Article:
Costimulatory protein B7-1 enhances the cytotoxic T cell response and antibody response to hepatitis B surface antigen

Xiaosong He, Huo Sheng Chen, Keting Chu, Marianne Rivkina, William S. Robinson

Research output: Contribution to journalArticle

25 Citations (Scopus)

Abstract

There is a need for more effective therapy for chronic virus infections. A principle natural mechanism for elimination of virus-infected host cells is activation of viral antigen-specific cytotoxic T lymphocytes (CTL). In an effort to develop methods of inducing virus-specific CTL responses that might be utilized in therapy of virus infections, we have investigated the effect of B7, a costimulatory factor for T-cell activation. In this study we show that delivery of genes encoding human B7-1 and a viral antigen in the same recombinant vital vector to cells of mice induces a greater viral antigen- specific CTL response than does similar delivery of the vital antigen gene alone. Two recombinant adenovirus vectors were constructed with the foreign genes inserted in the early region 3. One of them (Ad1312) directed expression of the surface antigen gene of hepatitis B virus (HBS); the other (Ad1310) directed coexpression of HBS and human B7-1 (CD80) by means of an internal ribosomal entry site placed between the two coding sequences. When inoculated into BALB/c mice, both vectors induced a viral surface antigen- specific CTL response. The response induced by Ad1310 was stronger than that by Ad1312 as measured by a chromium release assay for CTL activity and limiting dilution analysis for CTL precursor frequency, indicating that the B7-1 gene co-delivered with the HBS gene had an enhancing effect on the CTL response against surface antigen. Ad1310 also induced a higher titer of antibody against surface antigen than did Ad1312. This result suggests that expression of a costimulatory protein and a viral antigen in the same cells in vivo induces stronger immune responses than expression of the antigen alone. This could be a novel strategy for development of both preventive and therapeutic vaccines against infectious agents.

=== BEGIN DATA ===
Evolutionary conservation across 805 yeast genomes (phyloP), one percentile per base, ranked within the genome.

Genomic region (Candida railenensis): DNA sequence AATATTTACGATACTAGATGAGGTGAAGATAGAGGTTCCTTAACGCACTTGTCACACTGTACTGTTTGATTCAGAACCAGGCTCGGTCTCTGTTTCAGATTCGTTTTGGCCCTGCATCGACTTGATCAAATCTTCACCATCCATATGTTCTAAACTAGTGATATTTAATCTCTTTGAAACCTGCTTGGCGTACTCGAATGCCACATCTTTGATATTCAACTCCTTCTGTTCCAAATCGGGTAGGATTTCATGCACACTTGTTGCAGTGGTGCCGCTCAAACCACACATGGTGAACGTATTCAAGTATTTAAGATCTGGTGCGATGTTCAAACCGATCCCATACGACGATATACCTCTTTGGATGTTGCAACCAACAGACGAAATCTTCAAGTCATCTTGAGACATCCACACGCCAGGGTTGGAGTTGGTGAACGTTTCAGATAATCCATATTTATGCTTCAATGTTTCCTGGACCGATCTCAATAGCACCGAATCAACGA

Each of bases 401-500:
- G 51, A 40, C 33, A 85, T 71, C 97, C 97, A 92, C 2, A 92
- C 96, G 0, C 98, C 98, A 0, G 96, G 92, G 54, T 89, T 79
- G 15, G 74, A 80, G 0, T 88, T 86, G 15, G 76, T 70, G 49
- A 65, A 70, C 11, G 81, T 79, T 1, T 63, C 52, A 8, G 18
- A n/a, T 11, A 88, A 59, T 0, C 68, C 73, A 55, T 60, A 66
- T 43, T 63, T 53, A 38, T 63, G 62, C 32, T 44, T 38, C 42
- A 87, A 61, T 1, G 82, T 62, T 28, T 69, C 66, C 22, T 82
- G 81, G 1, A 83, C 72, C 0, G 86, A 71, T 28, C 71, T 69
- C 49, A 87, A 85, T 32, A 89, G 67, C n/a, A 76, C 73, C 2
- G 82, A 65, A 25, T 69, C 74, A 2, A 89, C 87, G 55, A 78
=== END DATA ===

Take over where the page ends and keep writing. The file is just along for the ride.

Original languageEnglish (US)
Pages (from-to)7274-7278
Number of pages5
JournalProceedings of the National Academy of Sciences of the United States of America
Volume93
Issue number14
DOIs
StatePublished - Jul 9 1996
Externally publishedYes

Fingerprint

Cytotoxic T-Lymphocytes
Hepatitis B Surface Antigens
Antibody Formation
Viral Antigens
T-Lymphocytes
Surface Antigens
Hepatitis B virus
Proteins
Genes
Virus Diseases
Viruses
TCF Transcription Factors
Histocompatibility Antigens Class II
Chromium
Adenoviridae
Therapeutics
Vaccines
Antigens
Antibodies

ASJC Scopus subject areas

  • Genetics
  • General

Cite this

Costimulatory protein B7-1 enhances the cytotoxic T cell response and antibody response to hepatitis B surface antigen. / He, Xiaosong; Chen, Huo Sheng; Chu, Keting; Rivkina, Marianne; Robinson, William S.

In: Proceedings of the National Academy of Sciences of the United States of America, Vol. 93, No. 14, 09.07.1996, p. 7274-7278.

Research output: Contribution to journalArticle

He, Xiaosong ; Chen, Huo Sheng ; Chu, Keting ; Rivkina, Marianne ; Robinson, William S. / Costimulatory protein B7-1 enhances the cytotoxic T cell response and antibody response to hepatitis B surface antigen. In: Proceedings of the National Academy of Sciences of the United States of America. 1996 ; Vol. 93, No. 14. pp. 7274-7278.